Metadata is essential for describing digital objects. Unfortunately, metadata can be lost, overwritten, stripped, or ignored. It can get lost in the transition from one program to another, from one file format to another, or in the creation of derivative files. The computer industry is working to standardize and protect metadata, but that’s a slow process. And even when progress is made, existing files and software don’t necessarily support the new solutions. At the moment, if you want to preserve your metadata, you’ll want to check how it’s handled whenever you add new programs or practices to your workflow.
Preserving your metadata is key to the long-term use and value of the media. We’ll want to make sure that it is not lost, even in the event of the failure of parts of your system.
Use a database to manage your collection
The easiest way to make metadata resilient is to collect it all into a single database (or as few databases as possible) and make sure to maintain good backups of the database. If you are working in a desktop application, you can backup the metadata by duplicating the database. And, of course, you’ll want to make sure you have a copy of this database stored on a different piece of hardware or on a cloud backup so you will still have a copy in the event of drive failure.
You’ll also need to make sure that your original media files can be easily reconnected with the database in the event of a problem with the database or the media file storage. A pile of unorganized hard drive backups may be very difficult or impossible to reconnect if the primary copy of the files is lost.
The easiest way to ensure reconnection is to make sure your media file backup is an exact duplicate of the primary storage. This can ensure fast and secure restoration of the media and all the associated metadata.
Reconnection can also be made more resilient by the use of unique filenames or other unique identifiers for media files. Unique filenames/identifiers give you more options for reconnection in the event of a serious problem. For instance, unique filenames make it much simpler to use a CSV to transfer metadata from one application to another, and reconnect it to the proper file. If you have hundreds of files named IMG_1234.jpg, it may be impossible to sort them out properly.
Don’t depend on embedded tags for resilience
It’s also possible to use embedded metadata as a tool to create additional resilience. If your database completely fails, any embedded metadata can probably be reindexed and some portion of the database can be reconstructed. However, I would caution that this provides a false sense of security.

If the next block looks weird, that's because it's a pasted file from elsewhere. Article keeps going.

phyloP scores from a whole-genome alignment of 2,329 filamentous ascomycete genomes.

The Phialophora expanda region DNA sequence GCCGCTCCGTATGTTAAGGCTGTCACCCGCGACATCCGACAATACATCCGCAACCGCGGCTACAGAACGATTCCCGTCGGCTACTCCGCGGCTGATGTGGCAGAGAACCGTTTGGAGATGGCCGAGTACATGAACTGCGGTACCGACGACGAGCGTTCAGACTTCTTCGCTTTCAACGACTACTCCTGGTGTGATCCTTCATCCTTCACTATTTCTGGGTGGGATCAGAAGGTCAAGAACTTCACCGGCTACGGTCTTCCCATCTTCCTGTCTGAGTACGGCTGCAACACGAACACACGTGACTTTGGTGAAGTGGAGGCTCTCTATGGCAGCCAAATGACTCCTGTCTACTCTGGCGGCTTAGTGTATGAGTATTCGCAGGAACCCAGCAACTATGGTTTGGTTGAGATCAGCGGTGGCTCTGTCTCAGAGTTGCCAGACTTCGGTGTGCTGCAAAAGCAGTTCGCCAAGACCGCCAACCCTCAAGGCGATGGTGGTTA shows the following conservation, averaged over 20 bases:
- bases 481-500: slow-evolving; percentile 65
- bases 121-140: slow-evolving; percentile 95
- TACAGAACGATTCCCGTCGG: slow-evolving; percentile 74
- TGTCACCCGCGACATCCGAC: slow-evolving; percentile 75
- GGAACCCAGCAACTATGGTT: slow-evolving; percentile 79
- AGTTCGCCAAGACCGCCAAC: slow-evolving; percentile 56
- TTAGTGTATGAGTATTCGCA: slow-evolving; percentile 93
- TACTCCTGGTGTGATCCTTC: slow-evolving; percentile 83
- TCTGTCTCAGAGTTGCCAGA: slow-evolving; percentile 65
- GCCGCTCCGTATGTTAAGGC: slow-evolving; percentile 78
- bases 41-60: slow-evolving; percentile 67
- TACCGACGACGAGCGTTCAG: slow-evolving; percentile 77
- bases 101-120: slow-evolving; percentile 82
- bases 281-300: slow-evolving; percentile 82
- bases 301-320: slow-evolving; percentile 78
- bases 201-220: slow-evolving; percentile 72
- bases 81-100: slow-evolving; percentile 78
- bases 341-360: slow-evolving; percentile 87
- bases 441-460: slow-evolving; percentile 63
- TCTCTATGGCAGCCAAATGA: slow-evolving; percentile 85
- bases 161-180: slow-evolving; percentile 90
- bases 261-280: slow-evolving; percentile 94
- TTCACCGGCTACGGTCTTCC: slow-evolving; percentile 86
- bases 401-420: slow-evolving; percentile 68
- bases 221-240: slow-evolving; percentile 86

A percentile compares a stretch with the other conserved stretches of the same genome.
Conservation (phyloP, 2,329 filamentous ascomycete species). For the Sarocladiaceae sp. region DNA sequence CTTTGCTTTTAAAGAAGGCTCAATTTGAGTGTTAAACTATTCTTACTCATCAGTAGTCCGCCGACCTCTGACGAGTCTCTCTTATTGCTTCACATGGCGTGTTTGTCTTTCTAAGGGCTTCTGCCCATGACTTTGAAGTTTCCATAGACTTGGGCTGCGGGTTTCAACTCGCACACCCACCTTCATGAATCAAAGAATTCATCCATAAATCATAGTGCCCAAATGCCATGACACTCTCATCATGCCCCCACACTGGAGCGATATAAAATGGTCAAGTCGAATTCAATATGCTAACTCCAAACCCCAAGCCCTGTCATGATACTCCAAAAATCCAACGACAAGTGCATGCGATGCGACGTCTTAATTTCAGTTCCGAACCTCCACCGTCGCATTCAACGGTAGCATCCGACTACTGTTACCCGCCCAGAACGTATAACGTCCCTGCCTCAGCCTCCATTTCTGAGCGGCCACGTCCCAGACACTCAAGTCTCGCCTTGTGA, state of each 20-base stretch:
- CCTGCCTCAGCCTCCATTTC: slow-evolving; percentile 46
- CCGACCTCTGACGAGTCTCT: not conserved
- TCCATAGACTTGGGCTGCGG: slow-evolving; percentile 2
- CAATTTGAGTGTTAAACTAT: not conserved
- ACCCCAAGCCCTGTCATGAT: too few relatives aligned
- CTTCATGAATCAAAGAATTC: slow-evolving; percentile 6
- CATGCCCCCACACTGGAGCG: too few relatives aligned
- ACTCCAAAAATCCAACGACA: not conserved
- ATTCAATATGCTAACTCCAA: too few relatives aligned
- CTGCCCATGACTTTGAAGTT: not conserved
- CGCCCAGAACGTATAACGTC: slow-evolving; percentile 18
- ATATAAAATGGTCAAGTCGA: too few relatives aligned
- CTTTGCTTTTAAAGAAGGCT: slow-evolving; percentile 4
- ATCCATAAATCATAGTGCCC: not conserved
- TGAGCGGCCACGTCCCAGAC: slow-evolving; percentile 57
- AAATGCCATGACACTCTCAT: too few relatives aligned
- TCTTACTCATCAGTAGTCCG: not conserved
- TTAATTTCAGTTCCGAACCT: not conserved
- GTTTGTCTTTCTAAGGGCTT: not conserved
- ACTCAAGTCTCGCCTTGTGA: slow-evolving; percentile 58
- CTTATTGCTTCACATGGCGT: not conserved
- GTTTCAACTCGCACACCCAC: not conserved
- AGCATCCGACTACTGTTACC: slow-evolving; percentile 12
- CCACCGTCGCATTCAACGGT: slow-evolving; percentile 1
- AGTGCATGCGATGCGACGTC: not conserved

The trends in media management are moving away from embedding all information, and instead towards linking data. This includes information in your application that may be difficult or impossible to embed. For instance, your curation processes will probably include sequencing. There are currently no standardized ways to write this to the files’ metadata. This is typically kept in a database or project file.
In the strongest possible terms, I suggest that you primarily use embedded metadata for portability and not for resilience. Spend your effort making sure you have bulletproof backups of your media catalog.
Embedding is essential for portability. The easiest and most effective way to make the tags portable is to embed them into the file. In order for this to work smoothly, the current metadata should to be embedded in standard fields. Note that while browsing software will always update embedded metadata, catalog/database applications typically only update embedded metadata when you command them to. This means that you may see an updated file in your collection management software which includes all the current keywords, but the original file may have no metadata embedded.
If you want to make sure the metadata is in the file, the best thing to do it to check. You can open a file in Bridge and look at the File Info and see if it contains the current embedded metadata. You can even see some of the embedded metadata in your OS as shown below.
Your computer’s operating system indexes some of the metadata in a file. On the left, we see the Mac File Info panel, showing keywords, title, instructions and IPTC city created. On the right, we see that Windows 10 shows keywords and rating stars. This is not a comprehensive list of the metadata an OS will index.
Try it for yourself
Here is a file with tags in all IPTC fields supported by Photoshop. You can download it and open it with various applications to see what is visible. You can also search on the tags in your operating system to see which ones are indexed.
Sidecar files for raw images
If your image is a raw file, then the metadata is typically written to a sidecar file. In order for the metadata to travel along with the file, the sidecar needs to be current, and the destination application needs to read and understand metadata sidecars. Again, the best way to know if this is going to happen is to test.